You would be surprised how many rumors can be easily squashed by even just doing a quick Google search. And here’s what I found guys, ANCC, at least at present time only asked 15 nonclinical questions for the FNP exam. AANP can also ask that nonclinical content, also known as professional content. It’s a really common misconception that they won’t, but they tend to ask even less than that.
In addition, ANCC is not technically more prestigious. But the caveat there is it can be preferred by magnet institutions specifically. And most of us in the primary care field are not going to be working for magnet institutions anyways. And that’s the only difference there.
So why did my preceptor feel like the non-clinical content, for example, was half of her exam? Well, when she took ANCC, she took an older version of ANCC. The version that definitely asked about a lot more nonclinical content than it does today. But I would have made that same assumption about my own upcoming exam, had I not done my own research on the side.
That’s why when we start talking about exam feedback we have to take everything with a grain of salt and be willing to do our own investigation. We cannot blindly trust that what we’re being told is correct. People always mean well when they share their experiences with us, I know my preceptor did. But it doesn’t necessarily mean everything they are saying has to be held as 100% true either.
So with all that being said, I would like to pause before we move any further and squash the eternal debate of one exam being harder than another. You will hear this again and again. Some are going to say AANP is harder because the questions are lengthier and wordier. Some are going to say ANCC is harder because it has those varying question types.
But at the end of the day, guys, these are all just opinions. The only facts that we have to look at are passing rates. And for the last released year of data, ANCC did have a slightly higher passing rate than AANP. This is a fact, this is something we know. But it was still only a marginal difference, between 86% and 89%.
There is no such thing as a harder exam. These are both equally difficult exams that require rigorous preparation and mental work to be successful. You will prepare for both in the exact same way. Both will require you to be on your A game and be able to critically think.
And a tidbit I will add in here too is the fact that you will commonly see in students who take both exams, almost all of them, literally every time, it almost never fails, almost all of them will say whichever exam they took second was harder. So if they took ANCC first, they’ll say AANP was harder and vice versa.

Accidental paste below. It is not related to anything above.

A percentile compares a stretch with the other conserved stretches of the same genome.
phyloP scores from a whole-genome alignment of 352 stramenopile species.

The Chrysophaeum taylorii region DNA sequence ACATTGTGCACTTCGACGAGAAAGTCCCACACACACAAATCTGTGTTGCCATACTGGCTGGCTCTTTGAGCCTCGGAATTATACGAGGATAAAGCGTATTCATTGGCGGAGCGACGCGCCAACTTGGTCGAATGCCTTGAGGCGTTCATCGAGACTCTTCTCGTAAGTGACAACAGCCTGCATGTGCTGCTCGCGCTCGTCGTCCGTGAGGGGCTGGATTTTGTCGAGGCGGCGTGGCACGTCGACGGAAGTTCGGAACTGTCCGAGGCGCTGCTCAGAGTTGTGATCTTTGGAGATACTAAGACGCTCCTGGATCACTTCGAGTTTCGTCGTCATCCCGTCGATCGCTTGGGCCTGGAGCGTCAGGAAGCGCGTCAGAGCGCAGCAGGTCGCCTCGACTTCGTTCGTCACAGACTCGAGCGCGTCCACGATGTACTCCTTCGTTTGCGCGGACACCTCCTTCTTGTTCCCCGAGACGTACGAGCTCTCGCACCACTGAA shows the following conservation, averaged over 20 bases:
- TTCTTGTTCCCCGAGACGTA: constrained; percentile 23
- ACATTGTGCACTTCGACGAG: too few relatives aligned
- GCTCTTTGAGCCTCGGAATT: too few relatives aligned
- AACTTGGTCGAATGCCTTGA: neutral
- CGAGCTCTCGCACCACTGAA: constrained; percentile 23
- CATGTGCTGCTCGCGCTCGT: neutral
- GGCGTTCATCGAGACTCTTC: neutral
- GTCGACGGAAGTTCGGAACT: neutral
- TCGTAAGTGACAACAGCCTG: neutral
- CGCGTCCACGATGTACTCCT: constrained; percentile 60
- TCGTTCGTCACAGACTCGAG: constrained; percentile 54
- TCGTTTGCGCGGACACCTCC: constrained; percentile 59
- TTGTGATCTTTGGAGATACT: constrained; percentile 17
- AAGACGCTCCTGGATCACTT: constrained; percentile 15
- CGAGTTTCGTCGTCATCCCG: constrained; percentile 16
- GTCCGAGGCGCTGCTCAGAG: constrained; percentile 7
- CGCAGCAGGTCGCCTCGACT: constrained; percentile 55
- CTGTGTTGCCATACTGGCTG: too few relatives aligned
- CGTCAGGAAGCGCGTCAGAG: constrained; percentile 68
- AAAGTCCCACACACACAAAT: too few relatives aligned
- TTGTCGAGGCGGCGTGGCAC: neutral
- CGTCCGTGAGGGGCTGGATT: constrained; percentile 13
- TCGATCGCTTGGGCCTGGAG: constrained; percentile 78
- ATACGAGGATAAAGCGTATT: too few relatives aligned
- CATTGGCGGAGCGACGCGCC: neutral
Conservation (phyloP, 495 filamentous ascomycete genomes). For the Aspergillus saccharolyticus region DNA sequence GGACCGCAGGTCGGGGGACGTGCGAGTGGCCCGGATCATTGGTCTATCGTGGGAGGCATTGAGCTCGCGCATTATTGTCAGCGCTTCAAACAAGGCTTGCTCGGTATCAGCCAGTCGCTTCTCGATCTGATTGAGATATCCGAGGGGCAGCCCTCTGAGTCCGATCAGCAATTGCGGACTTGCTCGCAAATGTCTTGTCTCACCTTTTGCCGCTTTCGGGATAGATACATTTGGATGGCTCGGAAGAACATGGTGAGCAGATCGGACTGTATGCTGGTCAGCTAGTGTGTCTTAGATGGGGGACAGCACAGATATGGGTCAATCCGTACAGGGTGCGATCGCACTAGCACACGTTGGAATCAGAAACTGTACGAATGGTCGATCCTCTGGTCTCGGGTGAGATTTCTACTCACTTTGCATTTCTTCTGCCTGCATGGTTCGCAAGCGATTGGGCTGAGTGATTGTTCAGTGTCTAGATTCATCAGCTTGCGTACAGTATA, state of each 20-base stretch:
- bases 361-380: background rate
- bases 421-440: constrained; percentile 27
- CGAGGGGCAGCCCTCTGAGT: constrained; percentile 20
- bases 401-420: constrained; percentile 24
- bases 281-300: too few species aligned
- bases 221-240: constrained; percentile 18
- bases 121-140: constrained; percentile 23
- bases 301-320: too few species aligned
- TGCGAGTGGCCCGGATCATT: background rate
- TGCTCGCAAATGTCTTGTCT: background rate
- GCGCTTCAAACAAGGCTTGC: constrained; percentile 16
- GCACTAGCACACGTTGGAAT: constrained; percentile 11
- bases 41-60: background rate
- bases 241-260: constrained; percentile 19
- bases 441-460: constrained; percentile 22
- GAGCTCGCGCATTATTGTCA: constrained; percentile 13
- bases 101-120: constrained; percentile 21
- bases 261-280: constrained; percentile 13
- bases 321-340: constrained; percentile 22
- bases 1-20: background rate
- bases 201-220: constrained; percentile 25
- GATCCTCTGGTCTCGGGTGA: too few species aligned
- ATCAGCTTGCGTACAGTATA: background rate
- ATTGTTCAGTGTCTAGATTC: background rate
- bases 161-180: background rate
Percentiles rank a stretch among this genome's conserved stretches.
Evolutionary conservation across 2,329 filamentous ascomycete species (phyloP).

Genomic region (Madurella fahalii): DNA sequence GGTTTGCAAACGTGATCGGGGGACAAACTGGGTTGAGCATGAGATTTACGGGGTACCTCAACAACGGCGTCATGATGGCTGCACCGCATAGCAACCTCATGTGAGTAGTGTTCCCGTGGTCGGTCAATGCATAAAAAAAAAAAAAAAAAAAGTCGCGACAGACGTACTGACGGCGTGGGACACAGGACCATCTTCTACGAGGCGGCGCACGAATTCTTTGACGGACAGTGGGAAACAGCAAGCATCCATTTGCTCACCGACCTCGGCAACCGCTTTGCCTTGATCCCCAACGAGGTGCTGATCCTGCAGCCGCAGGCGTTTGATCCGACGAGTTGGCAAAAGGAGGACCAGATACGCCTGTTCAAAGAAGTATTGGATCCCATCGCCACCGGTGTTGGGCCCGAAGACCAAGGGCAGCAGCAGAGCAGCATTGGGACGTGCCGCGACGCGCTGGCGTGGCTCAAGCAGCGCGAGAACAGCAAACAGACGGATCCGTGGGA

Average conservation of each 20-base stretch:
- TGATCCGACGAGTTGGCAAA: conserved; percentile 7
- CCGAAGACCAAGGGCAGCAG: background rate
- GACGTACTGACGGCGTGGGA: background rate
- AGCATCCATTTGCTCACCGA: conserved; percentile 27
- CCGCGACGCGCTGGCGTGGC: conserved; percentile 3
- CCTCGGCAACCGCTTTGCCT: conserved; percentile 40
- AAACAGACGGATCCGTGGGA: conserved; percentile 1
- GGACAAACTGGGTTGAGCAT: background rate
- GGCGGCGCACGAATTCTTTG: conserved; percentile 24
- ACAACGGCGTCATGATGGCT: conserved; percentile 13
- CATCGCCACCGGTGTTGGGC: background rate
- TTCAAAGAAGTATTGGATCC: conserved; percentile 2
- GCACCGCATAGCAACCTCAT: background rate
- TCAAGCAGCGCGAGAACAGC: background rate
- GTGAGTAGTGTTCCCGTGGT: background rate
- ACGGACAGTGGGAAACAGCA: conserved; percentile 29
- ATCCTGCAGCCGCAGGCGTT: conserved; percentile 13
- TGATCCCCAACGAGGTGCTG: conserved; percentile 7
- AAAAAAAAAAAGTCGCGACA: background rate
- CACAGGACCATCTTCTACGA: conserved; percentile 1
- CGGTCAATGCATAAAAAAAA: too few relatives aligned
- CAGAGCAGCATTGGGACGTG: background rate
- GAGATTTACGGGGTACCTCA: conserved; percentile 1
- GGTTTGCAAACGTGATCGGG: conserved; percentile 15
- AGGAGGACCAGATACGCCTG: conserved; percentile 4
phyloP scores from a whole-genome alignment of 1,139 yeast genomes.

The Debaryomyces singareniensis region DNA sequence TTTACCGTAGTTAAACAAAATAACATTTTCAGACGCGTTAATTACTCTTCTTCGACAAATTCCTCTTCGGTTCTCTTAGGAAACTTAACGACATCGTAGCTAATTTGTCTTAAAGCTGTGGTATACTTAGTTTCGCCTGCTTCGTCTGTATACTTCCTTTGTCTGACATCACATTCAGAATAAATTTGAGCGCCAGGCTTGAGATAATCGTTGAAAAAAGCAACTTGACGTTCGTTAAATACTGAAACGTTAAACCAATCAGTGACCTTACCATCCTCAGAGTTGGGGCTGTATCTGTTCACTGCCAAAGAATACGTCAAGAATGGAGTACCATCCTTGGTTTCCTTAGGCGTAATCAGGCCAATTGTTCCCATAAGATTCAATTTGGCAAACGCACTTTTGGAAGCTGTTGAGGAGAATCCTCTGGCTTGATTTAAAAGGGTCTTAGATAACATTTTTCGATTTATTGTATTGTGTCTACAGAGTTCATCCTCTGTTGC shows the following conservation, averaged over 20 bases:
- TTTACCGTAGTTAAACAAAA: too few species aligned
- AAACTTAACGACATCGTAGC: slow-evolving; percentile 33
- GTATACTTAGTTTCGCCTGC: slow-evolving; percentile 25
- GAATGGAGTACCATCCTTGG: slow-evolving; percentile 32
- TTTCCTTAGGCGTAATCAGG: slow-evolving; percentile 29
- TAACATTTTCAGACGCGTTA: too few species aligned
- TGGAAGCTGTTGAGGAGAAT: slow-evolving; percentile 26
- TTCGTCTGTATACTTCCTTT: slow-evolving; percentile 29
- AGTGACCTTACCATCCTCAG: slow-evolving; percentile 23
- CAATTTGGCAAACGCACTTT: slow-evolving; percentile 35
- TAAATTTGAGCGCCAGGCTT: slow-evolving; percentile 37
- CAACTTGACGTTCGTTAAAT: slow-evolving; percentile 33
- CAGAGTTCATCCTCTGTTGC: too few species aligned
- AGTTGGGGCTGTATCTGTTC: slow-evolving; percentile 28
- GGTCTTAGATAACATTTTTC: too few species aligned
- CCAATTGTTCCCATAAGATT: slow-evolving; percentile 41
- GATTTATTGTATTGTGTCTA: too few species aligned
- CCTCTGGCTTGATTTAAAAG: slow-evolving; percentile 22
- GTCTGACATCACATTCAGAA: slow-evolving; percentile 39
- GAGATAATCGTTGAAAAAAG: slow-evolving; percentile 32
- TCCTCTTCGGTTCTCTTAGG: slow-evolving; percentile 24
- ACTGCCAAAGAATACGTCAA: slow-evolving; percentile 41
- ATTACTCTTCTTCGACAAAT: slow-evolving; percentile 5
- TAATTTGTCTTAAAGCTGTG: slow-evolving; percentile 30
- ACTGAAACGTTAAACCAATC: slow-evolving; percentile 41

Typically, the reason for this is the fact that the studying pressure is off for the second exam. They’re already a real deal nurse practitioner, they’ve already passed one, right? And so they do smaller amounts of studying in comparison and walk in just a tad less prepared than they did the first go around. So don’t get lost in those posts either. It’s truly still all opinions and not based in facts. We’re looking for facts, right?
So now we have to figure out how to both understand and manage those vastly different exam experiences. It can be so difficult to read online when one person says it was the easiest exam they’ve ever taken in their entire life. And then the very next post behind it reads that it was the hardest exam of that person’s life. And it felt like everything on their exam was gibberish.
When you start reading these posts, these are the concrete things that I want you to remind yourself of before you start spinning in your own anxiety. Number one, you have no idea how that student prepared. Did they study for three days or three months?
Even if their post said three months and it was a solid three months of studying, how much were they actually studying day to day? Did they have to work full time? Did they have a family on top of it? Did they just buy one small review course? Did they do some practice questions along the way? Did they have dedicated studying time?
These are all questions that only the person who took the exam is able to answer. You can never have a true transparent view into how any of them really prepared. And that is why these exam experiences vary so widely. Everyone is doing something a little bit different. Everyone has their own life factors at play. So even if they use the exact same preparation materials and the exact same amount of studying time, you’re still going to have different experiences between students.